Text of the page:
Not feeling a cool breeze from your ceiling fan? You’re probably thinking something surely has to be wrong with the fan? The answer may be simple. I’ll go ahead and outline some issues that can cause your ceiling fan to not blow air down as you would expect.
Visit our fan troubleshooting guide if you are having bigger problems like wobbling and weird noises.
The simple answer, and hopefully the solution to your problem is by simply reversing the direction of the fan (if applicable) to counterclockwise. Other causes could be that the fan is too small for the room, or is not installed with the proper downrod.
Ceiling Fan Direction for that Cool Breeze
If your ceiling fan has a reversing functionality. You’ll want to utilize this feature when the seasons change. Clockwise for winter, which pulls air up and will distribute the warmer air stuck at the ceiling back down to where it is much better served.
For spring and summer, you’ll want to hit the reversing switch and go counterclockwise. This allows the blades to push air down and give the chilling effect that you are used to.
My Fan Still Doesn’t Feel Like it’s Blowing Air Down
There are a few other factors that will play into this. Fan size, room size, fan height, fan speed (CFM) all play a role in the air in is able to move. If one of these is off, it will reduce its ability to function efficiently.
Let’s take a closer look at these factors.
Do you need a bigger fan?
First, find out how large your room is. You’ll want to find the square footage of the room by measuring down one wall and up the next. It’s a simple equation, length x width = square feet. Now it’s time to measure your fan. For fans with an odd number of blades, measure from the center of the fan to the tip of the blade and multiply that by 2. For fans with an even number of blades, measure across from the tip of one blade, straight across to the tip of another. This gives you the fans size as measure by the manufacturer.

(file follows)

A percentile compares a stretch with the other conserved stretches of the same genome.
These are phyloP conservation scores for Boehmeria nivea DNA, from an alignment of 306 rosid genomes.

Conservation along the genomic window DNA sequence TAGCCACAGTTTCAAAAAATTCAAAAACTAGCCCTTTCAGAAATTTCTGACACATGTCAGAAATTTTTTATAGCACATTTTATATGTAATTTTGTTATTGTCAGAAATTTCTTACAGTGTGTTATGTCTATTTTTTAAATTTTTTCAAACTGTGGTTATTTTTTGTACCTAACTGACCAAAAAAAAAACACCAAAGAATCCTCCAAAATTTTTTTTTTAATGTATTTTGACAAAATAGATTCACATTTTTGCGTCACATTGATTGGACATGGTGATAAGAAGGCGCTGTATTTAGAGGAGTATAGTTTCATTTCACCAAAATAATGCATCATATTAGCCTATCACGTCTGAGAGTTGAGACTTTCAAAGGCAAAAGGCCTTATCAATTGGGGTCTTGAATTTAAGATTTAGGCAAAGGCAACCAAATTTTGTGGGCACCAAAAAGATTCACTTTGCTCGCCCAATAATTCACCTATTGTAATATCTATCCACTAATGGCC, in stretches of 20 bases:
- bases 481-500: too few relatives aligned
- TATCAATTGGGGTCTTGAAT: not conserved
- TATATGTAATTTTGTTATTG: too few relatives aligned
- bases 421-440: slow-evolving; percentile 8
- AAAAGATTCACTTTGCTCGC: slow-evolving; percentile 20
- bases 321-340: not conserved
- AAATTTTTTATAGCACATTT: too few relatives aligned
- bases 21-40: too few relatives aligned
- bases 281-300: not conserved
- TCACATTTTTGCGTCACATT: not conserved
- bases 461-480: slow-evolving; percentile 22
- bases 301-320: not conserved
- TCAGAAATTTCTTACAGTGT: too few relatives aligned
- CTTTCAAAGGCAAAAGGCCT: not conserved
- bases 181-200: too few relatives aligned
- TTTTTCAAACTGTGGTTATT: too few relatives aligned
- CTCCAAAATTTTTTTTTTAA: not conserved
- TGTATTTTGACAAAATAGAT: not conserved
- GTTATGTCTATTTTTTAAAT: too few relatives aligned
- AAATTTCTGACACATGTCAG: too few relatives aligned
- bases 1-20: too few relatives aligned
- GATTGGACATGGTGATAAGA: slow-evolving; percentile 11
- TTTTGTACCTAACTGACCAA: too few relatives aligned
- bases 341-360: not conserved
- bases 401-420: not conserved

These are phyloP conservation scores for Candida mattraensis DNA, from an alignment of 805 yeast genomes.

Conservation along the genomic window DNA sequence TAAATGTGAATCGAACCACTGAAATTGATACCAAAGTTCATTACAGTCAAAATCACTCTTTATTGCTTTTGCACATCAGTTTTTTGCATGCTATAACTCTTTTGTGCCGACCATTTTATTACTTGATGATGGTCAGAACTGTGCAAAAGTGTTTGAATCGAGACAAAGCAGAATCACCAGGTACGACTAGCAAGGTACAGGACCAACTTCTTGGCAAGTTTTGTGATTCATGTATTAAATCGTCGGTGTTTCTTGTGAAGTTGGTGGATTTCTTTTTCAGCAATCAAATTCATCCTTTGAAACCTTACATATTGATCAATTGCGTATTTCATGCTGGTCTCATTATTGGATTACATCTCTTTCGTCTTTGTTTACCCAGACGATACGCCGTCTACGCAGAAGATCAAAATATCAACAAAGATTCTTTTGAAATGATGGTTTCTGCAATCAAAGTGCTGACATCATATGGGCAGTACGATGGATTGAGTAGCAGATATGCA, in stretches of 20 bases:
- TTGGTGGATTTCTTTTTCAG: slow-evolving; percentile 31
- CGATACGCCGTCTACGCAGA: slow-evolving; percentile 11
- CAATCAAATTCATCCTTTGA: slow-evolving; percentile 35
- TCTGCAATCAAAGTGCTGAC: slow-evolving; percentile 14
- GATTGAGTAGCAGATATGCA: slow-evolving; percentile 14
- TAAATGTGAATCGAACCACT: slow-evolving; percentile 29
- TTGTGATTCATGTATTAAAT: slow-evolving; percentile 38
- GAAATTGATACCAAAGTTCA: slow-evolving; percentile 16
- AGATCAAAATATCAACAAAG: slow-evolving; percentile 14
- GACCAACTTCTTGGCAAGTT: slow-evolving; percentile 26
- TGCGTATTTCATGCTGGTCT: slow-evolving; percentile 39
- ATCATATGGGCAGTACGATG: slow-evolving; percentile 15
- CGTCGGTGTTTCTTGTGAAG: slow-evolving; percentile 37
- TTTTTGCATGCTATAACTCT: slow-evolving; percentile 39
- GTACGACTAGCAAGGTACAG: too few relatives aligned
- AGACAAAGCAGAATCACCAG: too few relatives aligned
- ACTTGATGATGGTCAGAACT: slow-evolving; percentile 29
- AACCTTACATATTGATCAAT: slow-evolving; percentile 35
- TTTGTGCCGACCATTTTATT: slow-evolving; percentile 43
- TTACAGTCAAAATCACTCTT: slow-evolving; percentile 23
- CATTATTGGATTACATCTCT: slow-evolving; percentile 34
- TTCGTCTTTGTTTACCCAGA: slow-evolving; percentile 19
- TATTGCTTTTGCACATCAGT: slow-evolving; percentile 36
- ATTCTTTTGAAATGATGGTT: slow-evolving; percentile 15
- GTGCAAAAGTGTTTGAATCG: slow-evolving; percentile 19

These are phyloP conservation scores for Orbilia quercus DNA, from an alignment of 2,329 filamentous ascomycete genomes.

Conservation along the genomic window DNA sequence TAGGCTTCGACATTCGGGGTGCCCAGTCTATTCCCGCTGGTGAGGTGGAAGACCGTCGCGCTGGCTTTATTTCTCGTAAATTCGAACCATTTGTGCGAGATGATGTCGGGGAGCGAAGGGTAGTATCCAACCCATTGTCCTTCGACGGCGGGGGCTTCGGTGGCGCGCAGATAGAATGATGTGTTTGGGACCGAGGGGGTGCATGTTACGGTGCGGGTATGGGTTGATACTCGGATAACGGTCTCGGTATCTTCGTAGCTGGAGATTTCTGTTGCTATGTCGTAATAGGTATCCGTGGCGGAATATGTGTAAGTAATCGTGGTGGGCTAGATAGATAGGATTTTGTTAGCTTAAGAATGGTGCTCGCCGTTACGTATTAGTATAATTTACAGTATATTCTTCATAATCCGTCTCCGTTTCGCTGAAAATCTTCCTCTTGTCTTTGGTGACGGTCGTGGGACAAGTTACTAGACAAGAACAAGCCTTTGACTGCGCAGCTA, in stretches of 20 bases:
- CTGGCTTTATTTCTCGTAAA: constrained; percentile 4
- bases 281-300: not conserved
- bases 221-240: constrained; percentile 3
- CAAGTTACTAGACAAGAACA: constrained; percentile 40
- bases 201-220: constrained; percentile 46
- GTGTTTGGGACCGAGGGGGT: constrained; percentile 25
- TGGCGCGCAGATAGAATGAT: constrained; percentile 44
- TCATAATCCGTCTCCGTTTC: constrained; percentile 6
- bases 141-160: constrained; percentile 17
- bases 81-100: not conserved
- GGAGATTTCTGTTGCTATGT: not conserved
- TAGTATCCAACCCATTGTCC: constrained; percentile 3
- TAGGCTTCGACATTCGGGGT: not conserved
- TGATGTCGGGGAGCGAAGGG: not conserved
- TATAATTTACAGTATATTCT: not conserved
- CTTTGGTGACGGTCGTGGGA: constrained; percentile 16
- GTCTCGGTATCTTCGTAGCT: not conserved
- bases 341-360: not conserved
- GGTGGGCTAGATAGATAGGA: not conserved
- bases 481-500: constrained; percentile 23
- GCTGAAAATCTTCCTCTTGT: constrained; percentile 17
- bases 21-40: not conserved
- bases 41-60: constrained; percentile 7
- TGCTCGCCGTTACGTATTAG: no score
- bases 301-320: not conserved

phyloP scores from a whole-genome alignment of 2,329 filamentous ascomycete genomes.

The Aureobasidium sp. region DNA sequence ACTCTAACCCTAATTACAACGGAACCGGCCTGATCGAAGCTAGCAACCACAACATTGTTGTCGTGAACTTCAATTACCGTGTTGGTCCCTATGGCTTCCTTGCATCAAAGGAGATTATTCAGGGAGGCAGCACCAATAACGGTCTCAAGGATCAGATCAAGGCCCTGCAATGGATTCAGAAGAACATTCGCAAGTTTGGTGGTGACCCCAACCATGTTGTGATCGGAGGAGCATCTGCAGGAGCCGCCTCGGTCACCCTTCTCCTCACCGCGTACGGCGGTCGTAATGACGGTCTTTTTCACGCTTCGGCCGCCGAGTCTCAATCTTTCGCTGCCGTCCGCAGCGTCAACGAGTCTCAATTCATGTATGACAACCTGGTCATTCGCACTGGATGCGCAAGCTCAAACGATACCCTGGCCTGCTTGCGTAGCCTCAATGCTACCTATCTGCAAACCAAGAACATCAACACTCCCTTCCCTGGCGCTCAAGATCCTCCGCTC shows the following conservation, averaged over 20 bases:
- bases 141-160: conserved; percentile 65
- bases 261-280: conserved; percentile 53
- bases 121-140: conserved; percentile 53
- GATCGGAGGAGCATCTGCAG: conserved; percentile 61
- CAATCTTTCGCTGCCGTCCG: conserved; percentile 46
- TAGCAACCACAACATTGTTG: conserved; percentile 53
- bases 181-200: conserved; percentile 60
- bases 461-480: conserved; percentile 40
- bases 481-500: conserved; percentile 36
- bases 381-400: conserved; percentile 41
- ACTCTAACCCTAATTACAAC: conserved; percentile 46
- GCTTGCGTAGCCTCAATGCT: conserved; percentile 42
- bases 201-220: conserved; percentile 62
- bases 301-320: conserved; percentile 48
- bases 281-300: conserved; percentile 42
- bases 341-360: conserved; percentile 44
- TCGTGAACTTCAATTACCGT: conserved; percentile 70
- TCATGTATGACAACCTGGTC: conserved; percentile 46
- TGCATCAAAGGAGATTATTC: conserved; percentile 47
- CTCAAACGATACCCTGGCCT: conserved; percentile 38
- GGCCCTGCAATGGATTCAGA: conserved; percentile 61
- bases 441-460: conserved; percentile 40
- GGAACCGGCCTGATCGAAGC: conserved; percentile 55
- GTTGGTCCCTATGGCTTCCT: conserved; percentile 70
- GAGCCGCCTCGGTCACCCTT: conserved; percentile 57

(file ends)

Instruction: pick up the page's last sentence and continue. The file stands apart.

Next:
Use the guide below to see if your fan is the right size for your room:
|Less than 75 sq. ft.||28-26 inch fan|
|76-145 sq. ft.||36-44 inch fan|
|146-225 sq. ft.||44-54 inch fan|
|226-400 sq. ft.||50-72 inch fan|
|400+ sq. ft.||more than one fan install of 54-72inches|
If your fan is too close to the ceiling, you’ll limit its ability to move air, if it’s too low, your tall friends could be in for a bad day. In fact, building codes require that a minimum of 7 feet of clearance from the floor is maintained.
Fan height can be modified by downrods. These downrods can be added to pretty much any fan, before or after installation. If your setup is currently incorrect, it’s a much easier and cheaper fix.
Most common room ceiling heights are between 8 and 9 feet. The simple setup for these heights is no downrod or a 3-inch for an 8ft ceiling and a 3-6 inch downrod for 9 foot ceilings. For 10 foot ceiling and higher, you’ll want to get a downrod that’s 1-3 feet in length. I would use that as a sliding scale depending on your ceiling height (don’t get a 3-foot downrod for a 10-foot ceiling!)
Fan CFM Rating
CFM (cubic feet/minute) is a measure of how much air is moved. All ceiling fans come with a CFM rating and you should pay attention to these numbers. Too low a CFM rating and you won’t feel any air movement, to high and it’ll look like a tornado blew through. Follow this simple table for best practice CFM ratings
ROOM SIZE (square feet)
Summing it all up.
Now that we’ve shown how to size up your fan. You should have a good grasp on what needs adjusted if you haven’t been feeling the breeze this summer. We recommend going with the most simple fixes first, and work your way into other options if need be.
Leave a comment below and let us know how you fixed your summertime ceiling fan troubles!